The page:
Would you be able to predict your emotions?

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Joe Dispenza


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When we have to make a decision, the most common attitude is to look to the future. That is, let's analyze the pros and cons of the decision and the developments it will have in the future. For example, when it comes to deciding the subject of study, the most common attitude is that of
examine the real job prospects we will have in the first five years after we graduate.

So far it is all logical and rational. But the problem is, it seems like we're not very good at predicting how we will react to situations, at least emotionally.

This is shown by a study conducted by psychologists Sevdalir and Harvey, who recruited 47 people, gave them 10 pounds, then told them they could share it, as they would think best, with a stranger who was in the next room. But they also pointed out that if the foreigner refused their offer they would both find themselves empty-handed. They were later asked how they would feel if this happened.

As you can imagine, everything was properly prepared in advance to make the unknown neighbor always reject the offer so that the person loses the money. The purpose of the study was to assess how accurately people were able to predict their emotions when faced with rejection. In this regard, after their offer was refused, people were asked to rate their feelings.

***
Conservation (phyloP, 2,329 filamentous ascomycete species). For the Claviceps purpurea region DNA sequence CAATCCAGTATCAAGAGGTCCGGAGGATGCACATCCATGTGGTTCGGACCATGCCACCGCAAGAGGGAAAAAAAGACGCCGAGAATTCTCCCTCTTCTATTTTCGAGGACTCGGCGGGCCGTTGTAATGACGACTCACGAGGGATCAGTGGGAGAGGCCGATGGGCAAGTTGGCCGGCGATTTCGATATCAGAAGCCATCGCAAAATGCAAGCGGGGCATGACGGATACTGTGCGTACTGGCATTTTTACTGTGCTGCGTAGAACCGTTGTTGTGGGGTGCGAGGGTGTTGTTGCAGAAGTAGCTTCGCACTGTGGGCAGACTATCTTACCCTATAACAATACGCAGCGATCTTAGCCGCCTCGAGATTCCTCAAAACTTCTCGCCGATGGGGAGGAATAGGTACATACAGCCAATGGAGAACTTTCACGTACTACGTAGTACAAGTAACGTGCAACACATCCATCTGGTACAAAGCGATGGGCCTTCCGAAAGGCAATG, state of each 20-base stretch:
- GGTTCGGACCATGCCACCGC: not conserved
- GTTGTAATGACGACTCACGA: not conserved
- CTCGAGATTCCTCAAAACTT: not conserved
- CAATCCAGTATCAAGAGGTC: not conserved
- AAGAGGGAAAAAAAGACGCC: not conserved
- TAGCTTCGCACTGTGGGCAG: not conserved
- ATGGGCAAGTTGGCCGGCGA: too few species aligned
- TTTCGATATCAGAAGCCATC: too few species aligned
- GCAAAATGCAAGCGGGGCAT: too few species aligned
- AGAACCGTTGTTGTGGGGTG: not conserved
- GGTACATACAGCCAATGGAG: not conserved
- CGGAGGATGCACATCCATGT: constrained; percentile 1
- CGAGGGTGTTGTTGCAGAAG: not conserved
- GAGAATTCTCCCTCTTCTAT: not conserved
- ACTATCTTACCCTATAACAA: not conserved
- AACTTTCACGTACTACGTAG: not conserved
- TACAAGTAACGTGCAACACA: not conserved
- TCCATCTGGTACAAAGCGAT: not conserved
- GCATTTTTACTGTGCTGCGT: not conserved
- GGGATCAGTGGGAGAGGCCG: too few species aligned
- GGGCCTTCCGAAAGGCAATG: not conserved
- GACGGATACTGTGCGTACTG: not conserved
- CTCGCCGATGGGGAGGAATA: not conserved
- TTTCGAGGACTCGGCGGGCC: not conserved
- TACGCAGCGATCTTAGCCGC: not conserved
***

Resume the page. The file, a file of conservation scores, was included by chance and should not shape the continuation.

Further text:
Surprisingly, most people felt less disappointed than they expected. But that wasn't all. In a second experiment, this time with 27 volunteer students, they were asked to predict how they would feel if they were given a grade.
low or high in one of the final exams.

The researchers returned to the topic once the exam was over and asked the students how they felt. Again, it was observed that they overestimated their feelings, both negative and positive.

What do these experiments indicate?

Something that psychologists who are dedicated to therapeutic practice have always known: people tend to exaggerate the effects of situations. That is, they overestimate the emotional impact of events in their life.

So when you have an important decision to make, remember that you are probably overestimating the emotional impact of the consequences. If you are making a list of pros and cons and are giving a numerical value to each factor, subtract a point from emotions. So you will be closer to reality.

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